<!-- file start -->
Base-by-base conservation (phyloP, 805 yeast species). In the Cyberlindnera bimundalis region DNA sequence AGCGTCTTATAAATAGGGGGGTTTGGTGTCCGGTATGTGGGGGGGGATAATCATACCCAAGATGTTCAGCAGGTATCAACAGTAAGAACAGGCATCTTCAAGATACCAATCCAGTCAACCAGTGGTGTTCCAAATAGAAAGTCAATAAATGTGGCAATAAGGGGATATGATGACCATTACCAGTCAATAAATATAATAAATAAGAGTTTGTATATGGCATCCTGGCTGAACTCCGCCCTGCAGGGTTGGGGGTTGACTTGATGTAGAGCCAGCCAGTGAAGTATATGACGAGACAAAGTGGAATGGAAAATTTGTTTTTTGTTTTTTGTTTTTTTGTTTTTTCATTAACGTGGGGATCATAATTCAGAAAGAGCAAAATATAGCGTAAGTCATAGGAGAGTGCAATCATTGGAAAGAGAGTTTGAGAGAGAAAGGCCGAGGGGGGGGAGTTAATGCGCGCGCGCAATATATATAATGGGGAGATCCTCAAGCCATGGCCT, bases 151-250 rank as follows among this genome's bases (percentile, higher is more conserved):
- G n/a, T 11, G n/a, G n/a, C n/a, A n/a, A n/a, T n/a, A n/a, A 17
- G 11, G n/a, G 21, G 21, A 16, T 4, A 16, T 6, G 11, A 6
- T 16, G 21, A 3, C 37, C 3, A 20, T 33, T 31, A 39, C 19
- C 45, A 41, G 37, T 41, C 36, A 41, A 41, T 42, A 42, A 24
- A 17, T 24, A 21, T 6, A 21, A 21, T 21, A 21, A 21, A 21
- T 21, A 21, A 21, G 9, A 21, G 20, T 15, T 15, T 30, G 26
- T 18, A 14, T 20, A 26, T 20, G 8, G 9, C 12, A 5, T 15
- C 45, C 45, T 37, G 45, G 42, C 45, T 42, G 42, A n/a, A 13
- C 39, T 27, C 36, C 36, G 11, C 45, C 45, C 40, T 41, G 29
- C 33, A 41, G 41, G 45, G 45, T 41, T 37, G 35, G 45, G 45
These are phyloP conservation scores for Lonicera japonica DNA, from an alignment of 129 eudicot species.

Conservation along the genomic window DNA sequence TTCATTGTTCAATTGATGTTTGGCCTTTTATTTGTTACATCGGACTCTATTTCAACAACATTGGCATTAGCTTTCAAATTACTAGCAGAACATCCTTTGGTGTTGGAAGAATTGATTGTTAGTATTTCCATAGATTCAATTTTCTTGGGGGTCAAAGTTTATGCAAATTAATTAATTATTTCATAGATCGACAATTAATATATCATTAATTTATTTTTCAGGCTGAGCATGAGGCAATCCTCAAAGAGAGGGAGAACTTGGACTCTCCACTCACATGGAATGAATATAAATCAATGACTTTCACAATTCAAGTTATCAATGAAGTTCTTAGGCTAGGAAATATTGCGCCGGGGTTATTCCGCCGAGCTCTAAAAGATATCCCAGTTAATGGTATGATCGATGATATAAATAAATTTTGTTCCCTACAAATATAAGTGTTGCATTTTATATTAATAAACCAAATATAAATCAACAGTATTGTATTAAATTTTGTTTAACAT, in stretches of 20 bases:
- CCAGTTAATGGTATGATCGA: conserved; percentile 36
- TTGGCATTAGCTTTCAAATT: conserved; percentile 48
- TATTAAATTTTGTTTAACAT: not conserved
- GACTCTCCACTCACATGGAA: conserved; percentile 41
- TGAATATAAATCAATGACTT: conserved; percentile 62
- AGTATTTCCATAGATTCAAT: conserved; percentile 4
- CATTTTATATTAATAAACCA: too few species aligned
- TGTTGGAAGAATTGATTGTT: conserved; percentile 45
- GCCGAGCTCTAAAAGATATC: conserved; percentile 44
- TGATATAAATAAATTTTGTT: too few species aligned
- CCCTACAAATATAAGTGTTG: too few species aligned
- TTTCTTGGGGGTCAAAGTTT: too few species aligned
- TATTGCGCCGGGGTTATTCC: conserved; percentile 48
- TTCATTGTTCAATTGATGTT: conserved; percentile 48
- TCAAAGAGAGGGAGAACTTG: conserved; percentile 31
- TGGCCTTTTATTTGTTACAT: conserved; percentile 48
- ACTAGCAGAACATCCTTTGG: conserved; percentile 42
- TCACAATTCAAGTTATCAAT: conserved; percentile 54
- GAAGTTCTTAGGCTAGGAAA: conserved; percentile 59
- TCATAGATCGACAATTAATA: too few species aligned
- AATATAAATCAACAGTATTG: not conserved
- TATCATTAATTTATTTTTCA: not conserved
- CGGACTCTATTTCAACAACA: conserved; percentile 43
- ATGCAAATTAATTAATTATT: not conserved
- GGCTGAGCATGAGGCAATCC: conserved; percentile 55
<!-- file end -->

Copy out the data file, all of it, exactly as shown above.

Base-by-base conservation (phyloP, 805 yeast species). In the Cyberlindnera bimundalis region DNA sequence AGCGTCTTATAAATAGGGGGGTTTGGTGTCCGGTATGTGGGGGGGGATAATCATACCCAAGATGTTCAGCAGGTATCAACAGTAAGAACAGGCATCTTCAAGATACCAATCCAGTCAACCAGTGGTGTTCCAAATAGAAAGTCAATAAATGTGGCAATAAGGGGATATGATGACCATTACCAGTCAATAAATATAATAAATAAGAGTTTGTATATGGCATCCTGGCTGAACTCCGCCCTGCAGGGTTGGGGGTTGACTTGATGTAGAGCCAGCCAGTGAAGTATATGACGAGACAAAGTGGAATGGAAAATTTGTTTTTTGTTTTTTGTTTTTTTGTTTTTTCATTAACGTGGGGATCATAATTCAGAAAGAGCAAAATATAGCGTAAGTCATAGGAGAGTGCAATCATTGGAAAGAGAGTTTGAGAGAGAAAGGCCGAGGGGGGGGAGTTAATGCGCGCGCGCAATATATATAATGGGGAGATCCTCAAGCCATGGCCT, bases 151-250 rank as follows among this genome's bases (percentile, higher is more conserved):
- G n/a, T 11, G n/a, G n/a, C n/a, A n/a, A n/a, T n/a, A n/a, A 17
- G 11, G n/a, G 21, G 21, A 16, T 4, A 16, T 6, G 11, A 6
- T 16, G 21, A 3, C 37, C 3, A 20, T 33, T 31, A 39, C 19
- C 45, A 41, G 37, T 41, C 36, A 41, A 41, T 42, A 42, A 24
- A 17, T 24, A 21, T 6, A 21, A 21, T 21, A 21, A 21, A 21
- T 21, A 21, A 21, G 9, A 21, G 20, T 15, T 15, T 30, G 26
- T 18, A 14, T 20, A 26, T 20, G 8, G 9, C 12, A 5, T 15
- C 45, C 45, T 37, G 45, G 42, C 45, T 42, G 42, A n/a, A 13
- C 39, T 27, C 36, C 36, G 11, C 45, C 45, C 40, T 41, G 29
- C 33, A 41, G 41, G 45, G 45, T 41, T 37, G 35, G 45, G 45
These are phyloP conservation scores for Lonicera japonica DNA, from an alignment of 129 eudicot species.

Conservation along the genomic window DNA sequence TTCATTGTTCAATTGATGTTTGGCCTTTTATTTGTTACATCGGACTCTATTTCAACAACATTGGCATTAGCTTTCAAATTACTAGCAGAACATCCTTTGGTGTTGGAAGAATTGATTGTTAGTATTTCCATAGATTCAATTTTCTTGGGGGTCAAAGTTTATGCAAATTAATTAATTATTTCATAGATCGACAATTAATATATCATTAATTTATTTTTCAGGCTGAGCATGAGGCAATCCTCAAAGAGAGGGAGAACTTGGACTCTCCACTCACATGGAATGAATATAAATCAATGACTTTCACAATTCAAGTTATCAATGAAGTTCTTAGGCTAGGAAATATTGCGCCGGGGTTATTCCGCCGAGCTCTAAAAGATATCCCAGTTAATGGTATGATCGATGATATAAATAAATTTTGTTCCCTACAAATATAAGTGTTGCATTTTATATTAATAAACCAAATATAAATCAACAGTATTGTATTAAATTTTGTTTAACAT, in stretches of 20 bases:
- CCAGTTAATGGTATGATCGA: conserved; percentile 36
- TTGGCATTAGCTTTCAAATT: conserved; percentile 48
- TATTAAATTTTGTTTAACAT: not conserved
- GACTCTCCACTCACATGGAA: conserved; percentile 41
- TGAATATAAATCAATGACTT: conserved; percentile 62
- AGTATTTCCATAGATTCAAT: conserved; percentile 4
- CATTTTATATTAATAAACCA: too few species aligned
- TGTTGGAAGAATTGATTGTT: conserved; percentile 45
- GCCGAGCTCTAAAAGATATC: conserved; percentile 44
- TGATATAAATAAATTTTGTT: too few species aligned
- CCCTACAAATATAAGTGTTG: too few species aligned
- TTTCTTGGGGGTCAAAGTTT: too few species aligned
- TATTGCGCCGGGGTTATTCC: conserved; percentile 48
- TTCATTGTTCAATTGATGTT: conserved; percentile 48
- TCAAAGAGAGGGAGAACTTG: conserved; percentile 31
- TGGCCTTTTATTTGTTACAT: conserved; percentile 48
- ACTAGCAGAACATCCTTTGG: conserved; percentile 42
- TCACAATTCAAGTTATCAAT: conserved; percentile 54
- GAAGTTCTTAGGCTAGGAAA: conserved; percentile 59
- TCATAGATCGACAATTAATA: too few species aligned
- AATATAAATCAACAGTATTG: not conserved
- TATCATTAATTTATTTTTCA: not conserved
- CGGACTCTATTTCAACAACA: conserved; percentile 43
- ATGCAAATTAATTAATTATT: not conserved
- GGCTGAGCATGAGGCAATCC: conserved; percentile 55